First, a sharp wind shift boundary must be present.  That's what provides the vorticity (or 'spin') needed for the tornado, when the low-level wind shear that helps to generate supercell tornadoes is absent:

Second, instability (or CAPE - convective available potential energy) must be present along the boundary for a thunderstorm updraft to develop.  In particular, CAPE in the lowest 3 km above ground helps because it can facilitate low-level stretching in updrafts along the boundary due to the instability being located closer to the ground.  

Third, steep low-level lapse rates (a rapid drop off in temperature in the lowest few kilometers above ground due to strong daytime surface heating) can also help accelerate low-level air upward in updrafts, increasing low-level stretching.

Here's one example of these ingredients coming together in a setting that might generate and support landspout tornadoes, using SPC mesoanalysis page graphics:  

If a thunderstorm updraft forms on a sharp boundary in such an environment with everything coming together just right (for example, the storm updraft must develop directly over the boundary and align properly with a small 'wiggle' or pocket of 'spin' on the boundary), the thunderstorm may then generate a landspout tornado through upward stretching of that 'spin':

Here's an example of a setting for landspout tornadoes that occurred on May 25, 2018 in both southern Minnesota (MN) and eastern Nebraska (NE).  The surface map at early afternoon on 5/25/18 showed a relatively stationary wind shift boundary (thick brown dashed line) stretching from a low in southern MN into east-central NE:

SPC mesoanalysis graphics at early afternoon on 5/25/18 showed plentiful low-level instability (0-3 km CAPE, in red, 1st panel below) over southern MN near the surface low where a storm was developing on the boundary (light blue lines also show surface vorticity or 'spin' along this boundary).  The 2nd panel below showed low-level lapse rates (0-3 km) to be steep over a large area, including all along the boundary, with lapse rates > 8.0 deg C shaded in orange:

Below is the developing storm on visible satellite (yellow arrow) at about 2 pm CDT.  Less than an hour later, a landspout tornado developed on the southwest edge of this new storm (photos also below):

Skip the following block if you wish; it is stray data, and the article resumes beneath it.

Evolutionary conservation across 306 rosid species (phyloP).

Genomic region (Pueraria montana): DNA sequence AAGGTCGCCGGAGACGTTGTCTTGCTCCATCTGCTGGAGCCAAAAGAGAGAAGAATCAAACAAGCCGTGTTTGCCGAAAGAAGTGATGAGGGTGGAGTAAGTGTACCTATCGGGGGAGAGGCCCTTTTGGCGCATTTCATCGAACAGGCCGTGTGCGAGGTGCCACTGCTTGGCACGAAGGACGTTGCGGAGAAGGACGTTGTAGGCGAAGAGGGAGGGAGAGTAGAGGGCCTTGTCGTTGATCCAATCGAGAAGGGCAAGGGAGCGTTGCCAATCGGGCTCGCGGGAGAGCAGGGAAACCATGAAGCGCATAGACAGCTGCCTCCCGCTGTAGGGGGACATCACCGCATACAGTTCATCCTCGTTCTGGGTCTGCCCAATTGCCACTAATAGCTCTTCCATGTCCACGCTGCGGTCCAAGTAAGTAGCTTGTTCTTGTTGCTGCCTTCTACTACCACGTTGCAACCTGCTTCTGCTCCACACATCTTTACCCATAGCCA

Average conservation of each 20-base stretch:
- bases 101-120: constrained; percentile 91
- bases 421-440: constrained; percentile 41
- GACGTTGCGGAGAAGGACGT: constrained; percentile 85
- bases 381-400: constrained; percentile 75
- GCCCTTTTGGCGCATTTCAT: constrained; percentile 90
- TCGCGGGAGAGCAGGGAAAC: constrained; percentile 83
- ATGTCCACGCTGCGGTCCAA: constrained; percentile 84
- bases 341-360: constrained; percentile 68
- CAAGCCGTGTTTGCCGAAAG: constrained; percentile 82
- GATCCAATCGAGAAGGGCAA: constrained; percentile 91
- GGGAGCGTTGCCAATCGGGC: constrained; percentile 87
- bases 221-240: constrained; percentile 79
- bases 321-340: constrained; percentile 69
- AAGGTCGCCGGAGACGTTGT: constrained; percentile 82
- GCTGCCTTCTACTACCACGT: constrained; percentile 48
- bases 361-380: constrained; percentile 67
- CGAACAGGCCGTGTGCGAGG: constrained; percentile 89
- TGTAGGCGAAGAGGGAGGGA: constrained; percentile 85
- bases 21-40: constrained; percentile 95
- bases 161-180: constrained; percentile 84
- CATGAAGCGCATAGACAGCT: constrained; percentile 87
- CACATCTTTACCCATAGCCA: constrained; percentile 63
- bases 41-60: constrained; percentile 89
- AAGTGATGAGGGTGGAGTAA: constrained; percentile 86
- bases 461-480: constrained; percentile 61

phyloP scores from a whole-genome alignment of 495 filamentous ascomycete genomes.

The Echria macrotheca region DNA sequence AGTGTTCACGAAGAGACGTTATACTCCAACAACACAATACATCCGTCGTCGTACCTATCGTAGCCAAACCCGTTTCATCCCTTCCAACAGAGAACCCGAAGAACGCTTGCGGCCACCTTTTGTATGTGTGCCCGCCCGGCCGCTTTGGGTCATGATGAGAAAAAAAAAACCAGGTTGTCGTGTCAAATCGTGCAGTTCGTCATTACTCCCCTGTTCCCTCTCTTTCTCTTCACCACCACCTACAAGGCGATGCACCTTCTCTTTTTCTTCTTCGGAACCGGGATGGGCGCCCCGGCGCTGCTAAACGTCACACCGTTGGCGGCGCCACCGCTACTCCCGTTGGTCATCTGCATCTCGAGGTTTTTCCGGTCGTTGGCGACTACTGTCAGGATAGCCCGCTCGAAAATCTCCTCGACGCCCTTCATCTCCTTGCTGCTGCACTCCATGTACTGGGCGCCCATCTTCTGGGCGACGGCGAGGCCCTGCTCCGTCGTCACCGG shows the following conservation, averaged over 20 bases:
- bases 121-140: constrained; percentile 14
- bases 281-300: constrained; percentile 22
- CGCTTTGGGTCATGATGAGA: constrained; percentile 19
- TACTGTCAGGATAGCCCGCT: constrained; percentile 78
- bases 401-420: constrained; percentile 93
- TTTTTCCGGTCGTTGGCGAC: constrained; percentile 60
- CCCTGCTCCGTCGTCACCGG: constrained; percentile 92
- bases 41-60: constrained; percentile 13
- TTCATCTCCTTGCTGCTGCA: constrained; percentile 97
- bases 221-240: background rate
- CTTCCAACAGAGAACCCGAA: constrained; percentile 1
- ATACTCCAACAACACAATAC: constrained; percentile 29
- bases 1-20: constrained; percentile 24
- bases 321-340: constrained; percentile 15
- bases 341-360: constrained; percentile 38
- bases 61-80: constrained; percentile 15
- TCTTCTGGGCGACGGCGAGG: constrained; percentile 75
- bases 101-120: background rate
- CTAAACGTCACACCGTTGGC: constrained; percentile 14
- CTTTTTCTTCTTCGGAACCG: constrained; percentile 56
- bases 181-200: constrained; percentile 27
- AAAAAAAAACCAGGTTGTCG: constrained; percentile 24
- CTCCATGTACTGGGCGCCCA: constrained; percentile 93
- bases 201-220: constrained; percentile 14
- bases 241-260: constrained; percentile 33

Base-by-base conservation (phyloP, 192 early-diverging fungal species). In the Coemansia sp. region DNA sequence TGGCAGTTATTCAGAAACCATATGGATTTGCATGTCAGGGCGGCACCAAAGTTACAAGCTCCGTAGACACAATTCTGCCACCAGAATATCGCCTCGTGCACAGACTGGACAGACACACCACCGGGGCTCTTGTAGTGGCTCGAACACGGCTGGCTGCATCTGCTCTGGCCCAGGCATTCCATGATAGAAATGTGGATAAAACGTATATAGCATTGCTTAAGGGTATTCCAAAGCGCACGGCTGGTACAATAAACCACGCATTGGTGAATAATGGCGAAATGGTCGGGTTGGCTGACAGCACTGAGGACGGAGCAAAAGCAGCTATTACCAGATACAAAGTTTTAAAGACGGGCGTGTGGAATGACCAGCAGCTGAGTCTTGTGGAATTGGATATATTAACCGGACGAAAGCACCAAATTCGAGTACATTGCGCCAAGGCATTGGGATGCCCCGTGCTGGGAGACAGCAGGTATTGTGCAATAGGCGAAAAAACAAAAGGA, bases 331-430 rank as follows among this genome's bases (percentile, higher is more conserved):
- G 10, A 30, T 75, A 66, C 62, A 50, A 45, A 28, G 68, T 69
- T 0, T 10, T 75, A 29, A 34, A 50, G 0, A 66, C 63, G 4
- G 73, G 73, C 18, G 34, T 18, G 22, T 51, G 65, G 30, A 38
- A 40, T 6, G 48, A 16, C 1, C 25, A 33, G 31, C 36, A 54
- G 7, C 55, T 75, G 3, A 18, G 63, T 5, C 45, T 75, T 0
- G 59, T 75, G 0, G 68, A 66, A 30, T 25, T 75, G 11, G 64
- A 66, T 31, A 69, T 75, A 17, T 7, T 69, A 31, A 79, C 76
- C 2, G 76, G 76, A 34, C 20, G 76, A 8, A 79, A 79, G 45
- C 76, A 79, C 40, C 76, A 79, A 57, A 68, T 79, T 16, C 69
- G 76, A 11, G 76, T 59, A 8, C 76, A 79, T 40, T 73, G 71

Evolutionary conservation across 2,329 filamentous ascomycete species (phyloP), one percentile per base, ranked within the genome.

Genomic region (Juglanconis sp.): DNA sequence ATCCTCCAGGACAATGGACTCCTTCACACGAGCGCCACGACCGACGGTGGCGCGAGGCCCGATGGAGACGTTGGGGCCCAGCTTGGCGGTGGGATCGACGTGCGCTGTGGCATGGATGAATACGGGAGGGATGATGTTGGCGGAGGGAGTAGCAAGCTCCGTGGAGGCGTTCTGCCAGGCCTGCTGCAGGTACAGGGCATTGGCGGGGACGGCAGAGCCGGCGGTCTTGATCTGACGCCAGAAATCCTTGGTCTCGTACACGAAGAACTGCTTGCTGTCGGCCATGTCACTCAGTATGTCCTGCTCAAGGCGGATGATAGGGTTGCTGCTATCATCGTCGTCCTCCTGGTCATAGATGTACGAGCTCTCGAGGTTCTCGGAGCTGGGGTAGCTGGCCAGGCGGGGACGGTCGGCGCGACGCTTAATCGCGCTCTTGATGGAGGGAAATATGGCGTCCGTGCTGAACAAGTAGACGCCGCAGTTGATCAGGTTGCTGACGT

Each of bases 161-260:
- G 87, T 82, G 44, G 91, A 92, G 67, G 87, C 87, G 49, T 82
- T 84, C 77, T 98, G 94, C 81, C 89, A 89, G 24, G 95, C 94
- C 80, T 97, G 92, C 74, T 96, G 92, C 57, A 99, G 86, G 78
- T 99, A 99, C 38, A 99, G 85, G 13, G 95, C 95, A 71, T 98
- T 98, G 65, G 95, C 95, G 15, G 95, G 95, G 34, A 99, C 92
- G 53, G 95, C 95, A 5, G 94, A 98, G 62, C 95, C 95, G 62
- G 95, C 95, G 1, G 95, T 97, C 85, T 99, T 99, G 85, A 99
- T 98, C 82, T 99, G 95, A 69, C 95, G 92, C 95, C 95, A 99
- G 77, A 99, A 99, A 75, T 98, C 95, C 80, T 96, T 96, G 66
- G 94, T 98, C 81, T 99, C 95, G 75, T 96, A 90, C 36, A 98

From the 5/25/18 surface and SPC graphics up above, notice that all of the ingredients listed earlier for supporting landspout tornadoes (boundary, instability, steep low-level lapse rates) were present in this case, increasing the possibility of a landspout tornado _if_ the storm aligned properly with the boundary and the 'spin' along it.

Later in the afternoon, other storms developed southwestward on the wind shift boundary over Iowa and Nebraska.  After 5 pm CDT, a small high-based storm on the boundary over northeast/east-central NE (yellow arrow in satellite photo below) apparently "phased' with the boundary enough to produce yet another landspout tornado (see photos below):

As can be seen from the satellite photo, there were _many_ storms that developed along the boundary by late afternoon, but only _one_ of the Nebraska storms produced a tornado.  This certainly highlights that landspout tornadoes are not really forecast-able in advance.  A meteorologist can only note that ingredients possibly supportive of landspout tornadoes (the boundary, instability, low-level lapse rates) appear to be coming together in an area, so that reports of such tornadoes are not a surprise and can be warned immediately when spotted. 

Here are a few landspout tornado cases I've posted about on my blog:

    June 21, 2020 landspout tornado in northwest Kansas

    April 17, 2019 landspout tornadoes in Oklahoma, Kansas, and Texas

    May 19, 2012 non-supercell tornado outbreak in southern Kansas